Seeing as Walter called me out on it, I’d thought I’d follow up on his post. I guess my point is that just because you don’t like how someone uses Twitter doesn’t mean that they are doing it wrong.
Walter hates people posting from Foursquare (and also sites like GetGlue) so he feels the onus is on them to change. I also hate people posting their Foursquare updates on Twitter, but if that’s what they want to do, I’m fine with it. It’s no big deal to ignore it. I use GetGlue all the time to share what I’m watching, and it’s led to chats and sharing new shows with friends. If people find that annoying, then either unfollow me or get over it.
(I also hate people who tweet about sports all the time. I get it, you’re watching football and people won’t shake hands and whatnot. In an ideally world I’d dictate that all sports tweet have a #sports hashtag so I can filter them out, but I’m not the Twitter police so I just have to filter and ignore.)
He also made some interesting points in his first post about cross-posting and auto-posting. I’d disagree with his definitions. Cross-posting – to me – is posting across networks, so for example your tweets show up in Facebook. Auto-posting is where you do something (like comment on blog, upload a photo or video etc.,) and have it appear as a link in your social network. Both are open to abuse, but if that’s what people want to do that’s fine by me – I can just ignore it.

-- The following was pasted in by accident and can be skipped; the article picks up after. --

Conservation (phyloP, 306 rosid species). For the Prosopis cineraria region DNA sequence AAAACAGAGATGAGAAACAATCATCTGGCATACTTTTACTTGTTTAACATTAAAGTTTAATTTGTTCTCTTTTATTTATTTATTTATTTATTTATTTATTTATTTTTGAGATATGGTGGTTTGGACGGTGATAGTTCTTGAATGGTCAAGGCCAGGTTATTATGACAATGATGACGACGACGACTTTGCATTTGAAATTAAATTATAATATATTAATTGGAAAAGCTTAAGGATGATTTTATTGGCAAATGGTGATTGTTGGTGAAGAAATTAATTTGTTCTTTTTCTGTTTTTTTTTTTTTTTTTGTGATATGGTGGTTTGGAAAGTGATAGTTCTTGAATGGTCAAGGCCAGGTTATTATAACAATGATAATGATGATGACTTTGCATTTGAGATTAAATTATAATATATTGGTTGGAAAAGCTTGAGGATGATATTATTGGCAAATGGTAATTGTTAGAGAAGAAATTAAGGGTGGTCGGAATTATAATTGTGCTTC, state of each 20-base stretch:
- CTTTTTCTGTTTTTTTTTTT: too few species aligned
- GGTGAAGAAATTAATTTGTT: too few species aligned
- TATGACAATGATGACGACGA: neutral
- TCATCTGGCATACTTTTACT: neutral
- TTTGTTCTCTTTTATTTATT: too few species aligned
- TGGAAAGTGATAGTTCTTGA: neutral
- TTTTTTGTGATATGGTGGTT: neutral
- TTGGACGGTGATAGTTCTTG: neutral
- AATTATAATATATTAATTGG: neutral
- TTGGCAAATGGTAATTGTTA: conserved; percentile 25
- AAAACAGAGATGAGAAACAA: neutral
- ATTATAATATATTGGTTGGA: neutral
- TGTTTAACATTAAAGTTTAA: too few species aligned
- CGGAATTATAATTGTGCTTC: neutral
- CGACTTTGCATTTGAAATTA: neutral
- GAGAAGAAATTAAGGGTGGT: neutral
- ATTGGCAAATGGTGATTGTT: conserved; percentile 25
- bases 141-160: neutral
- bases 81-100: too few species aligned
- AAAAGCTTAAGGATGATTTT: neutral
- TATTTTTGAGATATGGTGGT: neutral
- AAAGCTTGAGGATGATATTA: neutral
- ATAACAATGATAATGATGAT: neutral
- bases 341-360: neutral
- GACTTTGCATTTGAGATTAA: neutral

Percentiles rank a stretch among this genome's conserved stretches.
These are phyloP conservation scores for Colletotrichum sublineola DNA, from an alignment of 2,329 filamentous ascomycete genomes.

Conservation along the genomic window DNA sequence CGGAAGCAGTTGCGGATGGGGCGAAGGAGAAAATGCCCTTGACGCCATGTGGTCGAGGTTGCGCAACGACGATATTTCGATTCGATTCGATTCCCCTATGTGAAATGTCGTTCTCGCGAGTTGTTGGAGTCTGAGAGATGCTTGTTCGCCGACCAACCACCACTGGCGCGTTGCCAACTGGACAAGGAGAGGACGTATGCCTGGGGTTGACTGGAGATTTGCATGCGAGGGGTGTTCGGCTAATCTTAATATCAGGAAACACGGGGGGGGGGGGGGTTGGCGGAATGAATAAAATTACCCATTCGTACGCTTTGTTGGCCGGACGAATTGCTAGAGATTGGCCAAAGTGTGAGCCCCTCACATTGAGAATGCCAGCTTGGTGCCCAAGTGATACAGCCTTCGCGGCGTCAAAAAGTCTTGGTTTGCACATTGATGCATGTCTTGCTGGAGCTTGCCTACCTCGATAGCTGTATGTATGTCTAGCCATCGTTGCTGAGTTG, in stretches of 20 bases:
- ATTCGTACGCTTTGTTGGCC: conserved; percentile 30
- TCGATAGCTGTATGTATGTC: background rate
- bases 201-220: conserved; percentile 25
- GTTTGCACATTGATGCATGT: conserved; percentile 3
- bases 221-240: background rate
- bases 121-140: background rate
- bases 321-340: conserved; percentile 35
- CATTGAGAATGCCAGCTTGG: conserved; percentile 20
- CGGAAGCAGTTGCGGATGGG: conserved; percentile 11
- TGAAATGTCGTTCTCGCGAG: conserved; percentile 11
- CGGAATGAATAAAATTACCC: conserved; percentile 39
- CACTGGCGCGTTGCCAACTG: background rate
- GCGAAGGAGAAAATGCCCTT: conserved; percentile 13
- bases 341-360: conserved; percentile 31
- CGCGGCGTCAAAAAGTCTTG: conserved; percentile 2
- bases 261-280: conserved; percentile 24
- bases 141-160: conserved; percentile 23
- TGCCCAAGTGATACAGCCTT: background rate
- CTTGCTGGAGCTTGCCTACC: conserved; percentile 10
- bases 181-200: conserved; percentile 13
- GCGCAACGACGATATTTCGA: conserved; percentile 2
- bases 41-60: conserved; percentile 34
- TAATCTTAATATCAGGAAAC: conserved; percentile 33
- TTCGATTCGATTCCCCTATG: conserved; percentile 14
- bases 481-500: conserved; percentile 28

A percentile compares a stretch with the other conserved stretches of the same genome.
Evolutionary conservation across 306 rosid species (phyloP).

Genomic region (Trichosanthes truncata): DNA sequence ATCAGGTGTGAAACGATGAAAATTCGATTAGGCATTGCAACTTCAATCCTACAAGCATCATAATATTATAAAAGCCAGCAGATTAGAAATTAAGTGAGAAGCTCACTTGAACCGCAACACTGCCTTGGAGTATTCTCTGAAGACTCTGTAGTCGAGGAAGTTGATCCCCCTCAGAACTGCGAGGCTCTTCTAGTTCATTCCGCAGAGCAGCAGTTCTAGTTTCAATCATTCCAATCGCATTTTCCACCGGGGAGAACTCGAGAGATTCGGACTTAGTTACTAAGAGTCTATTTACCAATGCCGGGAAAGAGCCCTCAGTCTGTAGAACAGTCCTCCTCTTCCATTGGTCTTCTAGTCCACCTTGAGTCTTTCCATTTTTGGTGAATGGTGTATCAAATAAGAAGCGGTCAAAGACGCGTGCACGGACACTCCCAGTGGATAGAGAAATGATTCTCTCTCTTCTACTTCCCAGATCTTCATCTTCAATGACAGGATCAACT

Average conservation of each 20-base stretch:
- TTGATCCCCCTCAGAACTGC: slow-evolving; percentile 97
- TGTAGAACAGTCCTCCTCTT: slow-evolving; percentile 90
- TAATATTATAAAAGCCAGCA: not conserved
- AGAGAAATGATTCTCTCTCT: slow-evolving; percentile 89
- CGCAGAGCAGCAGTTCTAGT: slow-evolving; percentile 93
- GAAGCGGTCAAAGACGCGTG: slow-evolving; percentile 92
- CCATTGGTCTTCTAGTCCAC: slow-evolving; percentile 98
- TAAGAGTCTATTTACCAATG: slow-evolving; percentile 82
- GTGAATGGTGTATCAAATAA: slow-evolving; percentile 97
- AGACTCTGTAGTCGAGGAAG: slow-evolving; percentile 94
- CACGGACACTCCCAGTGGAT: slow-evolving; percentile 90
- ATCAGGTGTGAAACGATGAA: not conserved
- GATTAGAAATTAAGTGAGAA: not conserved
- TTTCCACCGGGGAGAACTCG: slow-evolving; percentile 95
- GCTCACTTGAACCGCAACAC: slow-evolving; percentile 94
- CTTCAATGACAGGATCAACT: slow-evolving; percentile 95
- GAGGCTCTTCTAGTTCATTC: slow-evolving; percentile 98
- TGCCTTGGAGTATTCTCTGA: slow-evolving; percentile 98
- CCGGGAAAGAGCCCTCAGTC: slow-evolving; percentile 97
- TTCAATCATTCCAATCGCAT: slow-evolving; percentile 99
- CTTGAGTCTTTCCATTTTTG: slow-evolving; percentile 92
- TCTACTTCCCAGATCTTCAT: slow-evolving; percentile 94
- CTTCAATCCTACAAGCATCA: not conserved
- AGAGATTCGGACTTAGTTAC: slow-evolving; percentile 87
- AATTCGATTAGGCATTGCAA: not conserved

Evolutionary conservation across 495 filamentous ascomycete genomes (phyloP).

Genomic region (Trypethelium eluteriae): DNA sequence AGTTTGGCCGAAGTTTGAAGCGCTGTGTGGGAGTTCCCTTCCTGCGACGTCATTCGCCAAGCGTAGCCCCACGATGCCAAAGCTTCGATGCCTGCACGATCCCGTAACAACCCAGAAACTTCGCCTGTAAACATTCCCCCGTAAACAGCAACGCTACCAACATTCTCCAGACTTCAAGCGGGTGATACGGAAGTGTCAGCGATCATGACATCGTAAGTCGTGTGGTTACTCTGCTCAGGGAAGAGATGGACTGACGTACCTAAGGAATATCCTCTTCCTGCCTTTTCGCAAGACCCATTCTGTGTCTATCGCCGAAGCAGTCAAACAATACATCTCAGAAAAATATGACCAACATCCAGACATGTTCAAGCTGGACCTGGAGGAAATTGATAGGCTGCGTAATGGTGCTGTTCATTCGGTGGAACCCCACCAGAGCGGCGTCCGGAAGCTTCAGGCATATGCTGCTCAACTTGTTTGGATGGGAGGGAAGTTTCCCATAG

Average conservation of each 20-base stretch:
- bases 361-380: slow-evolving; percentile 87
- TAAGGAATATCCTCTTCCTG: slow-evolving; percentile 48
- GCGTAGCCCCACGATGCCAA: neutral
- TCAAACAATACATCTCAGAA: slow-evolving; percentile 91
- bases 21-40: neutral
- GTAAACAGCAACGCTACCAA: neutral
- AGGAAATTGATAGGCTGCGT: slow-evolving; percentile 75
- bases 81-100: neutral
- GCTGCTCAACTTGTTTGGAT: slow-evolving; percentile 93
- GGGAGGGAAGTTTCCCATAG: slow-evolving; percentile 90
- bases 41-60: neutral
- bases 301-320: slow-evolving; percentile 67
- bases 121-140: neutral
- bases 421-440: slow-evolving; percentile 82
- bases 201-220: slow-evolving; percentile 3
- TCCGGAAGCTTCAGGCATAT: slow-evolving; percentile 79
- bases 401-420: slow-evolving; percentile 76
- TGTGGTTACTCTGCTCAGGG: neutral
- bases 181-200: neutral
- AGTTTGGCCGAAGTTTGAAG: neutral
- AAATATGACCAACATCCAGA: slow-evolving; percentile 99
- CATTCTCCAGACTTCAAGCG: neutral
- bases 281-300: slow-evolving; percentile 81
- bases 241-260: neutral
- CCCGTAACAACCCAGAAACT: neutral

As to his point about “the effort required to create the content” I totally disagree. I can tweet a quote from my Kindle that I want to share with people – zero effort as I don’t write it – but I still think it has value and is something I choose to share. Same with checking in somewhere, or posting “I’ve commented on the Journal” (there are entire Twitter accounts that just have these tweets) or any other service with a little “Share this on Twitter” toggle. If I choose to share it, then I think it’s relevant. If others don’t, tough.
Walter says that people who post their Foursquare checkins are like people who come to your house and piss on the seat. I’d disagree. It’s like people who you’ve invited to your house telling you they were in Chapter One (Foursquare) and then watched Burn Notice (GetGlue) and how they love that Black Keys song (This is my Jam). If you’re not interested, would you say “Hey stop telling me this shit, I don’t care!”?. Seems rude.
Anyway, it seems a bit silly to tell someone it’s not okay for them to tell other people what’s acceptable or not. Walter, if you don’t like people posting their checkins or whatever, then that’s fine – knock yourself out. I’ll keep on This is my Jamming and GetGlueing because that’s how I choose to use Twitter. And if that’s how your friends and “otherwise interesting people” want to use twitter, then you might just have to live with it.